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Michael Vick was sacked five times by the Chiefs' defense Thursday. (USA Today Images)
The magic that carried Michael Vick through the first two games of the season disappeared Thursday night in a flurry of turnovers, overthrows, sacks and poor decisions.
After two terrific games to open the Chip Kelly era, Vick struggled through a miserable evening on national TV in the Eagles’ 26-16 loss to the Chiefs Thursday night (see Instant Replay).
Vick threw two interceptions, completed only 43 percent of his passes -- his lowest figure since he was with the Falcons -- and never got into a rhythm against a Chiefs defense that’s now allowed just 32 points in three games.
After putting up 33 points in the first 32 minutes of the season, the Eagles’ offense has now scored 46 in the last 148 minutes.
Vick began the night as the NFL’s third-ranked quarterback. That didn’t last long.
The Eagles turned the ball over on four of their first six possessions, and the Chiefs took command of the game and never let go.
“We had the turnover, we get a score, we come back, we have good field position, we have another turnover, we’re moving the ball and we have another turnover,” Vick said.
“It’s hard to get into a rhythm [like that]. Next thing you know, it’s halftime. The good thing is, we know exactly why we didn’t play the type of game we wanted to play.”
Vick completed just 13 of 30 passes for 201 yards with the two interceptions and a 22-yard touchdown pass to Jason Avant.
He also rushed five times for 95 yards, including a career-long 61-yarder -- the longest run in Eagles history by a quarterback.
Vick’s 43.3 percent completion percentage is the worst by an Eagles quarterback since Mike McMahon completed 36.4 percent of his passes in a loss at Arizona in 2005. It was Vick’s worst completion percentage since he hit on 37.5 percent of his passes against the Saints for the Falcons in 2006.
“We’ve got to go back to the drawing board, regroup and figure this out,” Vick said. “But I’m confident that we will, and we’ve got some time to do so, and we’ve got to get ready to go to Denver.”
The Eagles did pile up 431 yards of offense, giving them 1,385 in three games. That’s the eighth-most in NFL history.
But they take a 1-2 record into a three-game road trip against the Broncos, Giants and Buccaneers.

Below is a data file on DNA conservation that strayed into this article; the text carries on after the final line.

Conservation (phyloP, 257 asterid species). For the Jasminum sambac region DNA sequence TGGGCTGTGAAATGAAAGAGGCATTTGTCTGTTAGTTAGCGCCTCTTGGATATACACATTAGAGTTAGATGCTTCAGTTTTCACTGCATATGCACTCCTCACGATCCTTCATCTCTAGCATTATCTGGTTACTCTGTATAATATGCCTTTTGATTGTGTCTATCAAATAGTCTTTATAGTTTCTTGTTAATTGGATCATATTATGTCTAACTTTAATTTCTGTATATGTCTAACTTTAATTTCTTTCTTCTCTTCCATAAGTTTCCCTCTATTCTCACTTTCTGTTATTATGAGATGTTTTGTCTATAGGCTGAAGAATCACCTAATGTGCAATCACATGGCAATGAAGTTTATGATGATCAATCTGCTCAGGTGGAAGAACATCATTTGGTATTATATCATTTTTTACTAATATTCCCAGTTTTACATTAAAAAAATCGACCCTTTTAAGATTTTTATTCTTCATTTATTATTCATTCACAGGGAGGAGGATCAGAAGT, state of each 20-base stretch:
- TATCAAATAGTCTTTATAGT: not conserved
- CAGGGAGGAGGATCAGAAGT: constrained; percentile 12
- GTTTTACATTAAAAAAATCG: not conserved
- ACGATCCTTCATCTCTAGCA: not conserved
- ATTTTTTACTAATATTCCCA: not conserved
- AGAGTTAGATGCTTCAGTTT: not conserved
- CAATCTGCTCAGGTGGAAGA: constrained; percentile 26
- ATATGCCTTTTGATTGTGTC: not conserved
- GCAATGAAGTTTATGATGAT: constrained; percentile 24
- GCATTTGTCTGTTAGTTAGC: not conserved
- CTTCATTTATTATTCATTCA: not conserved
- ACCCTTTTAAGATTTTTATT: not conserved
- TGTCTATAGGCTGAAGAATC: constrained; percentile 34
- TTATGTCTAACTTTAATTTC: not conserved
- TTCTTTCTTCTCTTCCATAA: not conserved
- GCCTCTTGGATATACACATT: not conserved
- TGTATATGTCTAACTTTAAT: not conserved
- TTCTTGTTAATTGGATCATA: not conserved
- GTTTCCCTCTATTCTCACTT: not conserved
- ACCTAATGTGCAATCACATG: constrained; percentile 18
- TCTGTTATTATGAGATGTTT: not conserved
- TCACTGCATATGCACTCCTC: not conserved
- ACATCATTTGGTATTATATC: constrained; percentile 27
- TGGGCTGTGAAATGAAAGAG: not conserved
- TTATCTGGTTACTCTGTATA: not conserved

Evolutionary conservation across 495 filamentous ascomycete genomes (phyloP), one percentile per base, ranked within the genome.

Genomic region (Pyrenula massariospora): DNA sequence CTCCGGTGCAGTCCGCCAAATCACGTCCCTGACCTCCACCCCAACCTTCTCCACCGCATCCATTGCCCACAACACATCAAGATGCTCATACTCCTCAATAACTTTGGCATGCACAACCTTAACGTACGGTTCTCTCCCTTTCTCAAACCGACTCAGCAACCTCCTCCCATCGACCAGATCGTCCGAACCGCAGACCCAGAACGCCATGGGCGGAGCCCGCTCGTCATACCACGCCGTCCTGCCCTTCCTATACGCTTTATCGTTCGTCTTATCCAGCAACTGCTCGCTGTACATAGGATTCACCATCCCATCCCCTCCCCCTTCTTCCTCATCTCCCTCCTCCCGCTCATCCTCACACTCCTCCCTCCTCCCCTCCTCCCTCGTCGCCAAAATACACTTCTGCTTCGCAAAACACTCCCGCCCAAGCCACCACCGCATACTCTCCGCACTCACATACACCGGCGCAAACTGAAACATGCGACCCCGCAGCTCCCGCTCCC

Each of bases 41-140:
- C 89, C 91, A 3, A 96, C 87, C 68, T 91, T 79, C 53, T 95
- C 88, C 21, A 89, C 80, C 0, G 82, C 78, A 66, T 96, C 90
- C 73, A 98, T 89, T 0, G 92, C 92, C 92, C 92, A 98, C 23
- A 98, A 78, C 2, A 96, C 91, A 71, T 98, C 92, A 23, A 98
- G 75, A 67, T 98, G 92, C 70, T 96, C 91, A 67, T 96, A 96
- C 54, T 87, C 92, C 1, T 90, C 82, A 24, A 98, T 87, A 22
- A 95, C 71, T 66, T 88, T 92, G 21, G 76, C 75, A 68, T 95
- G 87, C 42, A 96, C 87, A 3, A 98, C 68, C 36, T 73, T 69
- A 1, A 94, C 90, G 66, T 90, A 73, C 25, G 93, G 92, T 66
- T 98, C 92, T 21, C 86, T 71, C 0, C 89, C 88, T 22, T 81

“To say that we didn’t do our jobs correctly is probably the only way I can put it,” Vick said. “We’ve got two losses outside of the conference, and we’ve got to stay focused on what the big picture is, and if we do that, we’ll be all right. But we have to take care of our business first.”
Vick was especially upset with the first interception, which safety Eric Berry returned 38 yards for a touchdown that gave the Chiefs an early 10-0 lead.
“What hurts so much about that play, I knew exactly what I needed to do,” Vick said. “I had press coverage on one side, and I tried to take the easy way out. I throw the fade on the other side, it never happens.
“I didn’t make a good throw, made a poor decision, bad ball, and it’s something to learn from. I predetermined what I was going to do and then second-guessed myself. I had the right decision that I was going to make and then I tried to do something else out of the box, and it didn’t work out for me.”
Vick hadn’t thrown an interception in two games. Thursday night, he threw two by the middle of the second quarter.
“The second one was just a misread and I missed him, and those plays you can’t have against a good defense like this,” Vick said.
“You’ve got to make every play count, and I take sole responsibility for what happened tonight. I didn’t get the tempo going, I didn’t move the ball the way we were supposed to move the ball, I didn’t get the guys going the way I was supposed to get the guys going.
“They were just the better team tonight. We didn’t execute at all on offense. We didn’t do the things we’re typical and we’re capable of and it hurt our football team tonight.”